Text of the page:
Which brings me to the second group of friends; the ones who feel that I have something to offer other than being a cog in a machine. I’m not putting down cogs. The world requires cogs, and many people are happy and highly skilled cogs. It’s just not for me. Malcolm Gladwell would probably call me an outlier.
These people are being very vocal about what I should be doing with my time at the moment. They insist I should be writing. I very much need them to continue doing that, because otherwise I’ll very likely fall back into the societal default of “being normal”, and get a 9-5 job.
As I stated in my last post, I want to create multiple streams of income. Make no mistake though, I want the primary source to be writing. I don’t think I’m a great writer, but I think I’m better than average. I think I have a natural ability that, given time and effort, could be honed. I think I could be a really good writer at some point. I think I can entertain people. I think I can make them think sometimes. I think I can make them angry and make them laugh and make them cry. I think that’s “my thing”, and I think it’s important.
But I’m 53, and if it’s ever going to happen I’d better get started ASAP. That’s why I don’t want a day job getting in the way. It’s a scary thought, setting out on my own. But scary can also be fun.
So that’s it, I guess. I’ve said it out loud. It’s written down. I’m a writer now. That’s what I do. One day, somebody will write me a cheque that confirms it in the traditionally accepted manner.
Now for some housekeeping items:
- The book I mentioned in the last post is already back at the library. I didn’t like it, so I quit after 4 chapters and took it back. Now I’m reading “Stay Interesting” by Jonathan Goldsmith. I’m only one chapter in, and I already know it’s going to be fantastic.I finished “Steal Like an Artist” by Austin Kleon. It was short and easy and fun and full of great ideas. I highly recommend it to anyone involved in artistic pursuits.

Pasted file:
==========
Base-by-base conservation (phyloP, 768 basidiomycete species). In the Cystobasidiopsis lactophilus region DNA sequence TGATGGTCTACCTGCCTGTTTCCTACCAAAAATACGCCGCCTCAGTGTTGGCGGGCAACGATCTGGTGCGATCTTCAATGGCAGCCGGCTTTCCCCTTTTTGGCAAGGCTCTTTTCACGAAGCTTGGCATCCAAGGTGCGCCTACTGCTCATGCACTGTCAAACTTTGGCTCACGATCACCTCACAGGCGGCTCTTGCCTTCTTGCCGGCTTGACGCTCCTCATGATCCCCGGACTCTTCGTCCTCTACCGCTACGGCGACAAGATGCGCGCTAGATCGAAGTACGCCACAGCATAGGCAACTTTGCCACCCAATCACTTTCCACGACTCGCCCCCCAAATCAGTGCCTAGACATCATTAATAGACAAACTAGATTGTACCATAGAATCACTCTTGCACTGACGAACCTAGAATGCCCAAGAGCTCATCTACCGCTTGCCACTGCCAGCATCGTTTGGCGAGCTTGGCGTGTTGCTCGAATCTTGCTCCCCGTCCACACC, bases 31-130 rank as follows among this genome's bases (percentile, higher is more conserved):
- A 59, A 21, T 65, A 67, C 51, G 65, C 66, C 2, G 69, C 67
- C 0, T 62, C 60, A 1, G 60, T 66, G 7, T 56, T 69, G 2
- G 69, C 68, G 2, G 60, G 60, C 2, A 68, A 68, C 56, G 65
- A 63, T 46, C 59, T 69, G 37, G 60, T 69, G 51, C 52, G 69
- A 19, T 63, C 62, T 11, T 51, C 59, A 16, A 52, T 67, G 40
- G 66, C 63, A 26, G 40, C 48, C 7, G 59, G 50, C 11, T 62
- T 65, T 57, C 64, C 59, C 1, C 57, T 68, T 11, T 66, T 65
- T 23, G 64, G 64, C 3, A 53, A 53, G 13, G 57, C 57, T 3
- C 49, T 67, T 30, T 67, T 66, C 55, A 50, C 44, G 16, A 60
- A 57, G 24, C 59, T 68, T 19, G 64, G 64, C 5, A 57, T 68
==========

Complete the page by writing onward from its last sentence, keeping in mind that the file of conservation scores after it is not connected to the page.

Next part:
- For now, I can’t answer any questions about happened at the old job. I promise to provide details as soon as possible. That may seem to be a bit cryptic, but it’s necessary. You’ll understand later.
- I’ve been struggling with getting my butt in the chair and doing the actual work of being a writer. I’m easily distracted. However, this morning I believe I discovered the secret: Mozart.Wolfgang has been streaming all morning, and including this post I’m at about 3000 words today. It’s only noon. I’m pleased.
- No new Z&TG tale yet. Maybe a touch of writer’s block, but I’m not letting it stop me. I’m writing through it and accepting that every word is garbage right now. At some point, I’ll have a story that’s worth sharing. That’s how it goes sometimes.
Alice is snoozing beside me. I have a hot cup of coffee. The only way this gets better is by getting paid enough money to cover the bills. This becomes “Living the Dream” when I don’t have to worry about money at all. Money literally solves every single problem I have in my life. Everything else is great.